Perhaps you are getting tired of hearing about the 3D printing of buildings by now. After all, 3D printed construction has been in the news quite a bit over the past few weeks. One architect and civil engineer, Andrey Rudenko, believes that this is just the very beginning of what could be the start of an eventual construction industry based almost exclusively around 3D printing technology.
Rudenko, for those of you who have been living on the moon for the past year, is an engineer who has built his own $200,000 3D printer which is capable of printing large buildings. Back in August he showed the world that he wasn’t just throwing the idea around that buildings could actually be constructed using 3D printers, when he unveiled his 3D printed castle. Then earlier this week, he revealed to 3DPrint.com his plans to 3D print an entire house in just 5 days, and followed that up with unveiling plans to 3D print an entire village. He hopes that this village will be used for educational purposes and to train future construction workers, architects and engineers about the capabilities that 3D printing offers the industry.
Now, Rudenko tells 3DPrint.com that he also has more up his sleeve, with plans that take his 3D printer off the ground and out of Earth’s atmosphere to a place we are all familiar with: the moon. That’s right! Rudenko’s next conquest is on the moon.
“I am also working on a printer which will be able to print houses on the moon using dust, and this work on the printer for the moon helps me to improve my current 3D concrete house printer,” he tells 3DPrint.com.
Rudenko certainly would not be alone in his endeavor to create a 3D printer capable of printing moon bases for future space missions to the Earth’s only natural satellite. As we have reported in the past, other individuals and agencies are also researching the potential that 3D printing could have on the moon and on other un-Earthly destinations in Space. Back in December, we covered a story in which NASA has been testing the feasibility of such a project. In November, the European Space Agency released a video depicting a concept of 3D printing a base on the moon.
The fact remains that Rudenko is one of only a few individuals who have proven that the technology is capable of printing large structures. For 3D printing on the moon, however, his technology will completely need to be overhauled. Instead of utilizing an extrusion system that extrudes a concrete mixture, his new 3D printer will utilize a sintering system.
The Moon Printer would utilize solar power in order to sinter moon dust, one layer at a time, building up habitable structures. This means that there would be no requirement for sending any materials other than the 3D printer itself to the moon for this operation.
“I’m able to build a very lightweight, compact fully/semi automatic 3D printer [for this purpose],” Rudenko explains.
He tells us that he has already begun building a similar 3D printer, to serve as an experimental machine to test its feasibility for printing with regolith/sand.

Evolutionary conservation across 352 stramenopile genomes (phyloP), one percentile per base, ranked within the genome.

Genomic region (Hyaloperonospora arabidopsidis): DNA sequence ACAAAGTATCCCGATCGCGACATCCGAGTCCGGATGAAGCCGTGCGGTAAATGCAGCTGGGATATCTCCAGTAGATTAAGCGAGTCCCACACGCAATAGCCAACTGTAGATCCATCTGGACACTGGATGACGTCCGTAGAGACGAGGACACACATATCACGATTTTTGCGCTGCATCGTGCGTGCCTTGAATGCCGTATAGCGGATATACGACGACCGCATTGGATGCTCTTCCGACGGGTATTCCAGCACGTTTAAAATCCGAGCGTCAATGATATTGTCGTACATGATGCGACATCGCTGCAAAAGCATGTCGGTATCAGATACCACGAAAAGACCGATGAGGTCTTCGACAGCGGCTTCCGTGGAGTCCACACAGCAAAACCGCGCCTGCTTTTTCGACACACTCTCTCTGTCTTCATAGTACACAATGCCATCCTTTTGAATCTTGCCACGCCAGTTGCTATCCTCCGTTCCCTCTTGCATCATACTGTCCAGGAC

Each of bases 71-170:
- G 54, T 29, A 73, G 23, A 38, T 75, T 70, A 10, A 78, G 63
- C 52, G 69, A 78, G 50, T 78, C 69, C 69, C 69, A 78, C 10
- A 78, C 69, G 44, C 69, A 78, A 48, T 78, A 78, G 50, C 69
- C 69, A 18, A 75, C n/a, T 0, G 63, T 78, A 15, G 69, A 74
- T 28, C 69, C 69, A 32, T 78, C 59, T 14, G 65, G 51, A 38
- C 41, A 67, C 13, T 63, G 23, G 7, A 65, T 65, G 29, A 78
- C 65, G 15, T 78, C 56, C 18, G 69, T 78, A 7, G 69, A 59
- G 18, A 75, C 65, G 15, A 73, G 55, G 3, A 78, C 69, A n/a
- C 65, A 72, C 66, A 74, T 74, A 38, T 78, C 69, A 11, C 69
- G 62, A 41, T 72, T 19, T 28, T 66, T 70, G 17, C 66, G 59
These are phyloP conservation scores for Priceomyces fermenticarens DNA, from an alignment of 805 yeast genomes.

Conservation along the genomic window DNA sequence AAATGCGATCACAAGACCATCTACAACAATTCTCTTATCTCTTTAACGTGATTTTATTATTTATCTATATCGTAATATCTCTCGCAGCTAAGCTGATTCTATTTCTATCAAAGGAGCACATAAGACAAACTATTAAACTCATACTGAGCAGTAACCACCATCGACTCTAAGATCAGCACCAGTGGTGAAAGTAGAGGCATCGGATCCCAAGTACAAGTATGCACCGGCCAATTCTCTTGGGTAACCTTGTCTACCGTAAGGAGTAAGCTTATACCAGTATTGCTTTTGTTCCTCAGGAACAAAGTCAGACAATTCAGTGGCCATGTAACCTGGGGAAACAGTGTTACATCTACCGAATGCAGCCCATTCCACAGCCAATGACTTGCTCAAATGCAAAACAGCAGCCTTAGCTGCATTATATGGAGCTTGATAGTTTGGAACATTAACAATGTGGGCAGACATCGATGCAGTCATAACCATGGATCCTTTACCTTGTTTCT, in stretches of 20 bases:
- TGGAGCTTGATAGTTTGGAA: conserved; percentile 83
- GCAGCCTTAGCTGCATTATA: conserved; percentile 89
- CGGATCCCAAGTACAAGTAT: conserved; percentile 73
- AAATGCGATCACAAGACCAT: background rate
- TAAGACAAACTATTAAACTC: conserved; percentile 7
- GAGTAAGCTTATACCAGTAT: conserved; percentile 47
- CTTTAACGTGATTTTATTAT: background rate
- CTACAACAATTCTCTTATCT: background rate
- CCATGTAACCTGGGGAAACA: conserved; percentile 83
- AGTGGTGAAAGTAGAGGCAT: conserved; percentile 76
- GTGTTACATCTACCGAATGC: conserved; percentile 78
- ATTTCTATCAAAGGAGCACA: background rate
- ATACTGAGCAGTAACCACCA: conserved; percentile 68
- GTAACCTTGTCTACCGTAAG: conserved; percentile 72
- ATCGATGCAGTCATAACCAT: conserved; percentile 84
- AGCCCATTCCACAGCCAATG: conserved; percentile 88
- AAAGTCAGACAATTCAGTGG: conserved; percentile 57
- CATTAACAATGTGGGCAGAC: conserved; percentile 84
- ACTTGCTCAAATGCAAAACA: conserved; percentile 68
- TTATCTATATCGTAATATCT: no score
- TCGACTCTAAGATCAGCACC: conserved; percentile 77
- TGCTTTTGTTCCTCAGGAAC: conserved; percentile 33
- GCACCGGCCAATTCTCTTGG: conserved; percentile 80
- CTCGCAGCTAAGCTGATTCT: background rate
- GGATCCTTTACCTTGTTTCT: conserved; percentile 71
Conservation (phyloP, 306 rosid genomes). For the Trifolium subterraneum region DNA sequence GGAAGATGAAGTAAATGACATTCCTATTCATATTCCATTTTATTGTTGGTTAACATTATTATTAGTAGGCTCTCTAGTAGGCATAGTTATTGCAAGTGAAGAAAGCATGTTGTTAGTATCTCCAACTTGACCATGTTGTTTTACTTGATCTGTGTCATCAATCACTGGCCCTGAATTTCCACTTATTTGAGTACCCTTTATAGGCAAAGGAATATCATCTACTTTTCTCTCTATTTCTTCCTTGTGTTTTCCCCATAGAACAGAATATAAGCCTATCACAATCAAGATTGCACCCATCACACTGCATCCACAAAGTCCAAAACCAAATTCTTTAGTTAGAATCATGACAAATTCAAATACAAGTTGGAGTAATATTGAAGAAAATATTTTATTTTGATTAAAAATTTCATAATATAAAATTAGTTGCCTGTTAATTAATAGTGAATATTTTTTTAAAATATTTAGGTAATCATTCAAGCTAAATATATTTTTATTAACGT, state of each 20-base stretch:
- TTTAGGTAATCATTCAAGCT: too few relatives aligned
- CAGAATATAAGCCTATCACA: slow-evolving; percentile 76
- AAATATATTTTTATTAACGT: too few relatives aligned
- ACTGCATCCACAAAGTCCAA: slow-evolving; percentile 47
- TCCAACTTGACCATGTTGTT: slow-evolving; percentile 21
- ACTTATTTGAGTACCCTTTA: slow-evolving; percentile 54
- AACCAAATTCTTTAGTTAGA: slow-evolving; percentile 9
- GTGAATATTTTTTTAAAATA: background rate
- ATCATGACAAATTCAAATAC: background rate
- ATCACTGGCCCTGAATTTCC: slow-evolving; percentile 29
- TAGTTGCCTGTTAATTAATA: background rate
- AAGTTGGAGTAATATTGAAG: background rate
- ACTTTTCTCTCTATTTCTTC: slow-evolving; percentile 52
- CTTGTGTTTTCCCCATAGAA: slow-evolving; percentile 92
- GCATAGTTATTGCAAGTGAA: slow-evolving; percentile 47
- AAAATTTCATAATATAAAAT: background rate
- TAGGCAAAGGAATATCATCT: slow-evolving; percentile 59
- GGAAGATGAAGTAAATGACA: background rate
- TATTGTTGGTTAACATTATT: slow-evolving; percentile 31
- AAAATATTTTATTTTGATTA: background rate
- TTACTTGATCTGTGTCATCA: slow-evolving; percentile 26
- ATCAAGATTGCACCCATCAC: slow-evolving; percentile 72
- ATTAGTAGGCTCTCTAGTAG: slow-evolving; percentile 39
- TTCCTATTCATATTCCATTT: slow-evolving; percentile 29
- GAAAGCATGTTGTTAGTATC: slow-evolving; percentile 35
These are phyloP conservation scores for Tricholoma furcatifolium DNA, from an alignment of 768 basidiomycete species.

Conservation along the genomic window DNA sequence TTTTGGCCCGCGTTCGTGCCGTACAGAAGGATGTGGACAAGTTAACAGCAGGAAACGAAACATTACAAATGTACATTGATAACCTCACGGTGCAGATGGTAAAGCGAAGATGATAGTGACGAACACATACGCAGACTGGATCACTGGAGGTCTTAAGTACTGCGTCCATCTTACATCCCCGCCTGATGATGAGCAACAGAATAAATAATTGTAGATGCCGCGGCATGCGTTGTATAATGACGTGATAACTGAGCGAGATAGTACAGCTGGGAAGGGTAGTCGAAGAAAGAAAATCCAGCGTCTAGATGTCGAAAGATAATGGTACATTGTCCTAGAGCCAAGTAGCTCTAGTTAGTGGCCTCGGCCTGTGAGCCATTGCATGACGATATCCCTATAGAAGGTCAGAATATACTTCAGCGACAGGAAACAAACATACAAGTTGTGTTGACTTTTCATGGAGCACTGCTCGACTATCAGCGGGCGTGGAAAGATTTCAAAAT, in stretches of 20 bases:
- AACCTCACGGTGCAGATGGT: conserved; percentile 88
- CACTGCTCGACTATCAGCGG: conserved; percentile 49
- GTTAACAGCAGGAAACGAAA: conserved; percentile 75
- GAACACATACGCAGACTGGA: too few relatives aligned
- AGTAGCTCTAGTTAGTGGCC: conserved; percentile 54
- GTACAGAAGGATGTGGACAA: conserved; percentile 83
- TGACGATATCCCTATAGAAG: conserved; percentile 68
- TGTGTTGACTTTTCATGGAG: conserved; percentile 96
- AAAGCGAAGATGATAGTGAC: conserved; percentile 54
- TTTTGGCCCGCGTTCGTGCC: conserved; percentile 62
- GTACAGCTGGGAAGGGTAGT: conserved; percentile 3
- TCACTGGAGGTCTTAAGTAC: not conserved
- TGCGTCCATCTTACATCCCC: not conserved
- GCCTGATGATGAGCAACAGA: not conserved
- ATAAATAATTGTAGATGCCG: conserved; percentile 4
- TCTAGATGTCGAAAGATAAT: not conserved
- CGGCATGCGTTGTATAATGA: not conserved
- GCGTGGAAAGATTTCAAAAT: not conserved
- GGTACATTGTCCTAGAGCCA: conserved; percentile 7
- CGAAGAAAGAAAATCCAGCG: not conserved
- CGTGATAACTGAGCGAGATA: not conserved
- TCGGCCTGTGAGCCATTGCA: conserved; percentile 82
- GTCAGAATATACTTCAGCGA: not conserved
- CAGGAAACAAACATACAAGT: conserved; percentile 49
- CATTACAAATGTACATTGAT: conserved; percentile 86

“I’m already using some part of the idea to develop a simplified version of the printer to 3D print simple houses in developing countries,” he says. “It’s less expensive of a design but it will need firmware modification.”
What he is currently looking for, however, is the backing of a large company, or space agency such as NASA, European Space Agency (ESA), Russian (Roscosmos), or China Space Agency (国家航天局). He tells us that he has already reached out to NASA, and was given a brief response simply stating:
“At this time, NASA is not planning on any human missions or bases on the moon. Thanks for your interest in America’s space program.”
Rudenko hopes that he will have an opportunity to show what his machine can do for someone interested in making 3D printing on the moon a reality. If he finds no takers, he won’t give up with the idea. He has a “Plan B,” which involves using his technology to 3D print buildings in deserts here on Earth.
“I can use the sintering technology to build houses somewhere in the desert using just sand and sun radiation (solar energy),” Rudenko tells us. “It will be a slow process, but fully automatic with no need for cement or water. Sadly, there is not as much of a demand for houses in the desert as much as on the Moon, but Dubai is desert. The sun energy and sand are free there, so virtually, materials are free compared to $3 for a small bag of sand here in Minnesota [used to 3D print his castle].”
He is currently throwing around the idea of packing up his printer, and flying out to Dubai to experiment further with this technology. Perhaps, like that of his other 3D house printer, it won’t be until he showcases an end result that others will begin taking interest in what he has to offer. After seeing what Rudenko is capable of with his 3D printed castle, is there really any reason to doubt this next project?
Regardless if his technology makes it to the moon or not, if proven, it provides a method for the fabrication of livable structures at virtually no cost whatsoever — except for minimal labor, and the development and maintenance of the printer itself.
What do you think about Rudenko’s plan to create this large sintering 3D printer? Discuss in the Andrey Rudenko 3D Moon Printer forum thread on 3DPB.com.